How To Trade Options – Part 4: Comparison Strategies (Loss)
After defining and detailing the fundamentals of options trading, we can move ahead with comparing and contrasting trading results. We’ll now take a look at what could have happened if we used options in place of SPY stock, using a strategy loosely based on the one Larry Connors presented in his preview of the upcoming Quantified Options Trading Strategies Summit 2013:
- Entry: SPY 2-period RSI < 5
- Exit: SPY 2-period RSI > 70
There were 3 consecutive trades starting in late July 2011 that should prove illustrative and will be covered throughout the next 3 installments of this series- a loser, a winner, and a break-even trade if SPY stock were traded. Since the strategy was based on the SPY 4PM EST close, I simulated option prices for 3 strikes with the Black-Scholes model, inputting that day’s implied volatility (IV) for the middle (ATM) strike, 4% higher IV for the lower (ITM) strike and 4% lower IV for the higher (OTM) strike. This should give us a reasonable approximation of comparative results.
The first trade we’ll look at had an entry on July 27, 2011 and didn’t exit until Aug. 15, 2011.
Anyone who was trading mean-reversion strategies at that time will remember that period all too well. The results based on using Aug. 2011 monthly options are shown below (no commissions/slippage):
The first group of results reflects using 1 option contract as a replacement for 100 shares of SPY. The long calls had a smaller loss in dollars although in percentage terms took a 100% loss. This should reinforce the notion that a 100% loss is a very real possibility when trading options. The short puts lost much more than the long calls. Essentially they did better than long SPY because of the premium collected, where a covered call would have given the same results. The bull spreads, even the $4 spread, fared the best. This can be attributed to the much lower market and dollar exposure (if you compare the deltas on the spreads vs. the single options). Also, notice that there was no real difference between the long call (debit) spread vs. the short put (credit) spread.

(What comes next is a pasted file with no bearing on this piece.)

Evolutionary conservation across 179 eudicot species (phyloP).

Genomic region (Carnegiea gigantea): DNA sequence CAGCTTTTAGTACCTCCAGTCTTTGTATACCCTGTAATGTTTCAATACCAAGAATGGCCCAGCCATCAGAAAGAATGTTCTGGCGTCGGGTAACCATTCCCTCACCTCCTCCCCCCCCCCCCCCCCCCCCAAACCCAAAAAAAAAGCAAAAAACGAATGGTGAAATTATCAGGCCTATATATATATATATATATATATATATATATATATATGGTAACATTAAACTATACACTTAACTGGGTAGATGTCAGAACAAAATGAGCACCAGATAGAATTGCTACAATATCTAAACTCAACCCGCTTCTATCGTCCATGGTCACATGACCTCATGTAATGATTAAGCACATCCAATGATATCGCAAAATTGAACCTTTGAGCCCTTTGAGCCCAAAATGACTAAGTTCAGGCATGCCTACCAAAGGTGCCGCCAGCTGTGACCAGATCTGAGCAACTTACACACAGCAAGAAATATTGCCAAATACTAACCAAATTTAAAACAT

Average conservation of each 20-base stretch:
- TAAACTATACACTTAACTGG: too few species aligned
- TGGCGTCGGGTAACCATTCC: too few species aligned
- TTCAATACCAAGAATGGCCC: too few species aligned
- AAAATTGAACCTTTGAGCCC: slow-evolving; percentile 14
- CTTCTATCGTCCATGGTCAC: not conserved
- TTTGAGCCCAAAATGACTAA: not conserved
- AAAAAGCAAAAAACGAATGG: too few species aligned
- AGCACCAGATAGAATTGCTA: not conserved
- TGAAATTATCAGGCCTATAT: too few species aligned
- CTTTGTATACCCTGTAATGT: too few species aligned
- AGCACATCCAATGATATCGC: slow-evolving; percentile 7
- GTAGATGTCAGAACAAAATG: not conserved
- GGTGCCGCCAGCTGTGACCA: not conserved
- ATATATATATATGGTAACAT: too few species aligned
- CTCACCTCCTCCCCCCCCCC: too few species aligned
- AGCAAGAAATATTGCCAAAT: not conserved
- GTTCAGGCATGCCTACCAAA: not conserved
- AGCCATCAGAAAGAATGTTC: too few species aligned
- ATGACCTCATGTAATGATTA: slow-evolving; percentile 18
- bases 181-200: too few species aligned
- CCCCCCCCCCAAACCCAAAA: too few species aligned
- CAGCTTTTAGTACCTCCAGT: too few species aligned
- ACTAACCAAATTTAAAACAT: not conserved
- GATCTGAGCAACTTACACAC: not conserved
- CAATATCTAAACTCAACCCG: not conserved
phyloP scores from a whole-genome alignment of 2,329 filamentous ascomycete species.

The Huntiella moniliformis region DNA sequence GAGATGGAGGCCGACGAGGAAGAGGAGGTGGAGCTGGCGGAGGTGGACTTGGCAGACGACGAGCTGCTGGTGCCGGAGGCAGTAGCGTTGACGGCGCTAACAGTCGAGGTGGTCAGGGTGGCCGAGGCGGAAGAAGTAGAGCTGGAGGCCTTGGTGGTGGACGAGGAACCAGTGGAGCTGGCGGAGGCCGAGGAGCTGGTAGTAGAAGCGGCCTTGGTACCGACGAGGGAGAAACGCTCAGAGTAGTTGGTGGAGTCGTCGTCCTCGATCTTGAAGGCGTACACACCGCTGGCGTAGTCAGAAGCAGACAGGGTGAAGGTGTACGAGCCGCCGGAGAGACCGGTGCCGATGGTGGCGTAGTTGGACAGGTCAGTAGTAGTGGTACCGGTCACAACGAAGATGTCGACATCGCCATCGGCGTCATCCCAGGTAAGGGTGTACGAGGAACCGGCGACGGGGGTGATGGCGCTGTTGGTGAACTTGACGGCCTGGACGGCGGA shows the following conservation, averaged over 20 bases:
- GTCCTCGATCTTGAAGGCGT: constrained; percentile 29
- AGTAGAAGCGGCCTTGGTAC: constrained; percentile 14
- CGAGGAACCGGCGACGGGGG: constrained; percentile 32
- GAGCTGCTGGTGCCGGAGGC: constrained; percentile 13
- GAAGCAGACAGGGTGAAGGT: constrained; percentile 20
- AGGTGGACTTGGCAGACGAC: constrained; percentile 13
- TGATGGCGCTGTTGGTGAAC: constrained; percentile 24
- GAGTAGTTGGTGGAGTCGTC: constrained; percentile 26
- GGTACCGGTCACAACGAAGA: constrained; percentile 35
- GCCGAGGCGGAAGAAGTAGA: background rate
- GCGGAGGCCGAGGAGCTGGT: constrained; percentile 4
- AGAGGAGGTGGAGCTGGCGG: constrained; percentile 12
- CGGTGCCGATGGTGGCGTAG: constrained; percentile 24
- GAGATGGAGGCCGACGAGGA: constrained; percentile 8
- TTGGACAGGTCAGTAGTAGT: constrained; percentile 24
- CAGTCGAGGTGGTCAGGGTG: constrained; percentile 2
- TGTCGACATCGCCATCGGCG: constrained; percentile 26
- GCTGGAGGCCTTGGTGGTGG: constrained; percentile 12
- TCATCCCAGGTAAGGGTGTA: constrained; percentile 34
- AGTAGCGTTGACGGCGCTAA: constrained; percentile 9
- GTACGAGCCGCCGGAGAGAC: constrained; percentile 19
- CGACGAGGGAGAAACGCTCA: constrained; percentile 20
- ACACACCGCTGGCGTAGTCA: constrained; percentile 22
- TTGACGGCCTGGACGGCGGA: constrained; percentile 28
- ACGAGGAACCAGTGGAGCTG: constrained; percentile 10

The second group of results shows what happens if you increase the contracts so that the market exposure is equivalent to SPY stock.
Number of contracts * Deltas = SPY equivalents
Long calls continue to lose less than SPY stock. Short puts do worse, since as the trade goes bad the market exposure gets bigger. The bull spreads perform in between, not surprising considering their long/short options structure. What is somewhat alarming is how many $2 spreads were needed to establish the same market exposure as SPY stock — commissions and liquidity would certainly become a factor.
Most of these results show reduced losses in what was a very bad trade, so using options would have been preferable. In the next installment of the series we’ll look at a winning trade and see if the same impression is true there as well.